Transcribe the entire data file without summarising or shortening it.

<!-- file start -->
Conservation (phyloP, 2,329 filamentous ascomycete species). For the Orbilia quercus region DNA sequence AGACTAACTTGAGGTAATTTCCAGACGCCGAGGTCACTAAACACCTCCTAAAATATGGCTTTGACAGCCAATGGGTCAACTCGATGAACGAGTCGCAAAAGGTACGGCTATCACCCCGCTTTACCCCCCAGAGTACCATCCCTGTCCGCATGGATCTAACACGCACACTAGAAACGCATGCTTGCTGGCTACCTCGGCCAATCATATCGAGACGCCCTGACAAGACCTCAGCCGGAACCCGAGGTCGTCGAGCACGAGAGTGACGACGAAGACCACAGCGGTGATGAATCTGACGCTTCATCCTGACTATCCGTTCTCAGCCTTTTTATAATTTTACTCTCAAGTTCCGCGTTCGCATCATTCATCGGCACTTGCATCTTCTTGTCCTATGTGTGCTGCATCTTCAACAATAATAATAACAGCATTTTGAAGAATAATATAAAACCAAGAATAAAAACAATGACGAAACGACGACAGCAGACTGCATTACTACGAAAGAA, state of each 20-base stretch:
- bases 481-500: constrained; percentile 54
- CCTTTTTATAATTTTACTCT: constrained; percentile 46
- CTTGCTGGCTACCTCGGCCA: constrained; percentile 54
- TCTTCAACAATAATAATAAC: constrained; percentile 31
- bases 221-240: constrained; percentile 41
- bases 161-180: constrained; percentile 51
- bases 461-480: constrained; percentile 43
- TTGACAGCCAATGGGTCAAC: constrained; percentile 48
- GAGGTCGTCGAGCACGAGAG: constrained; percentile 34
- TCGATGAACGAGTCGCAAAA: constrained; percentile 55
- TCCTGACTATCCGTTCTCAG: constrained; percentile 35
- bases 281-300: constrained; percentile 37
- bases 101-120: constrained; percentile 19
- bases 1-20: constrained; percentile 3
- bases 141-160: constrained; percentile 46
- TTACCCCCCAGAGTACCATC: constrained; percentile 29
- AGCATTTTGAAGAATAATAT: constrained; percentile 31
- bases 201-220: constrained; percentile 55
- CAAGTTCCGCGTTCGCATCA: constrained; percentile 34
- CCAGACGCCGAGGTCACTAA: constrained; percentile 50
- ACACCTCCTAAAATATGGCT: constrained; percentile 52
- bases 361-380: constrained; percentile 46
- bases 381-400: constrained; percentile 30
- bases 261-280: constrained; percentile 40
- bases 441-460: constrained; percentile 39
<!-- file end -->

Conservation (phyloP, 2,329 filamentous ascomycete species). For the Orbilia quercus region DNA sequence AGACTAACTTGAGGTAATTTCCAGACGCCGAGGTCACTAAACACCTCCTAAAATATGGCTTTGACAGCCAATGGGTCAACTCGATGAACGAGTCGCAAAAGGTACGGCTATCACCCCGCTTTACCCCCCAGAGTACCATCCCTGTCCGCATGGATCTAACACGCACACTAGAAACGCATGCTTGCTGGCTACCTCGGCCAATCATATCGAGACGCCCTGACAAGACCTCAGCCGGAACCCGAGGTCGTCGAGCACGAGAGTGACGACGAAGACCACAGCGGTGATGAATCTGACGCTTCATCCTGACTATCCGTTCTCAGCCTTTTTATAATTTTACTCTCAAGTTCCGCGTTCGCATCATTCATCGGCACTTGCATCTTCTTGTCCTATGTGTGCTGCATCTTCAACAATAATAATAACAGCATTTTGAAGAATAATATAAAACCAAGAATAAAAACAATGACGAAACGACGACAGCAGACTGCATTACTACGAAAGAA, state of each 20-base stretch:
- bases 481-500: constrained; percentile 54
- CCTTTTTATAATTTTACTCT: constrained; percentile 46
- CTTGCTGGCTACCTCGGCCA: constrained; percentile 54
- TCTTCAACAATAATAATAAC: constrained; percentile 31
- bases 221-240: constrained; percentile 41
- bases 161-180: constrained; percentile 51
- bases 461-480: constrained; percentile 43
- TTGACAGCCAATGGGTCAAC: constrained; percentile 48
- GAGGTCGTCGAGCACGAGAG: constrained; percentile 34
- TCGATGAACGAGTCGCAAAA: constrained; percentile 55
- TCCTGACTATCCGTTCTCAG: constrained; percentile 35
- bases 281-300: constrained; percentile 37
- bases 101-120: constrained; percentile 19
- bases 1-20: constrained; percentile 3
- bases 141-160: constrained; percentile 46
- TTACCCCCCAGAGTACCATC: constrained; percentile 29
- AGCATTTTGAAGAATAATAT: constrained; percentile 31
- bases 201-220: constrained; percentile 55
- CAAGTTCCGCGTTCGCATCA: constrained; percentile 34
- CCAGACGCCGAGGTCACTAA: constrained; percentile 50
- ACACCTCCTAAAATATGGCT: constrained; percentile 52
- bases 361-380: constrained; percentile 46
- bases 381-400: constrained; percentile 30
- bases 261-280: constrained; percentile 40
- bases 441-460: constrained; percentile 39